Australian authorities extended Melbourne’s lockdown for another two weeks, while Japan prolonged the state of emergency measures until mid-September.
The effects on the economic side were reflected yesterday in China, where industrial production for July fell to 6.4% from 8.3% in June. The market had forecasted a 7.8% result.
In the United States, N.Y. Empire State manufacturing business index for August fell to 18.30 from 43.0 in July. Although the report is well-known for its volatility, this latest decrease is notable, in line with the University of Michigan report published on Friday.
From a geopolitical perspective, concerns about the situation in Afghanistan add to the feeling of uncertainty among investors.
In such a scenario of increased risk aversion, U.S. Treasury Bond yields pressed downwards, with the 10-year T-note falling to 1.24%.
Stock markets also dropped, starting with the Japanese Nikkei and continuing with the European and North American indices, especially the Tech100 index, which lost 1% during the session, falling to 14.926.
However, the index recovered almost all the lost ground during the trading session. However, it was still showing signs of vulnerability, as the Federal Reserve could announce the withdrawal of stimulus as soon as in September, according to an article from the Wall Street Journal.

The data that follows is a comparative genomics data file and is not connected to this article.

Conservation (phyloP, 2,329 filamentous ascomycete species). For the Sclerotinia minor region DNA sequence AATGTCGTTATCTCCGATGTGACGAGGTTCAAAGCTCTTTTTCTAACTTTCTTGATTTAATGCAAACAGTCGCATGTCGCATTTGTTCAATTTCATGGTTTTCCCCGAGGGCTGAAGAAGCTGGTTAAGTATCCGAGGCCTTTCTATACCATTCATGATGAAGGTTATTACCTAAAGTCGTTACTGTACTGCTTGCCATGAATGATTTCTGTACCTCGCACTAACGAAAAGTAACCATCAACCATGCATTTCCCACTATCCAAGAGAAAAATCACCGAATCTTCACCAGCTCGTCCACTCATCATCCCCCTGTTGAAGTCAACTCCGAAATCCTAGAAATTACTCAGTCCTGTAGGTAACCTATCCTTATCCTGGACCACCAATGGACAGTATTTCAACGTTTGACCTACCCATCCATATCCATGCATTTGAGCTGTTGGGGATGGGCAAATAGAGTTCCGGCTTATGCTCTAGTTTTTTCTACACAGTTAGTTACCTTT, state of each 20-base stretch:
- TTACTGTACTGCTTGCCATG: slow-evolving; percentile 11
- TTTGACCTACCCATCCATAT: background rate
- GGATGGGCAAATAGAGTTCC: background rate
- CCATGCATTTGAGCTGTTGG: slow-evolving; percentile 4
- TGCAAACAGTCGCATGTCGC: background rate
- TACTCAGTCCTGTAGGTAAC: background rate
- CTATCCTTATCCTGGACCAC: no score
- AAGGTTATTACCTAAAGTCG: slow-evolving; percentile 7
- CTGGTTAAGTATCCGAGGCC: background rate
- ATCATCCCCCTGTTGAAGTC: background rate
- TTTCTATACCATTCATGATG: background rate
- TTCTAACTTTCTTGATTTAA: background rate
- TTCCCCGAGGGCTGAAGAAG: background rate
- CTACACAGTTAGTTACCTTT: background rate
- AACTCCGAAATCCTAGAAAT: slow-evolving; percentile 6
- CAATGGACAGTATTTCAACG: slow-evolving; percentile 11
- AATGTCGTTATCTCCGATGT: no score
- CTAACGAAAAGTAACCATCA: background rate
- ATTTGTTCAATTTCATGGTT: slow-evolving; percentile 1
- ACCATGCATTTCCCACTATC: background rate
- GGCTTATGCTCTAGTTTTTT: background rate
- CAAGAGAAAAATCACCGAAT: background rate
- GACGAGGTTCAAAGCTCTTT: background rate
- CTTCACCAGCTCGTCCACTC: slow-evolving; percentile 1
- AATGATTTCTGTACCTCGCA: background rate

In the currency market, the yen acted as a safe-haven currency, strengthening against its main competitors. The pair which experienced the most significant fall was the CAD/JPY. In addition to the strengthening of the Japanese currency, CAD/JPY was impacted by the weakness of the Canadian dollar, dragged down by oil’s weakness, which fell to the main support zone located at 66.40.
From a technical analysis perspective, CAD/JPY is closer to the 85.80 level, which is the neckline of a large head & shoulders pattern that started last March.
Sources: Bloomberg, reuters.com.
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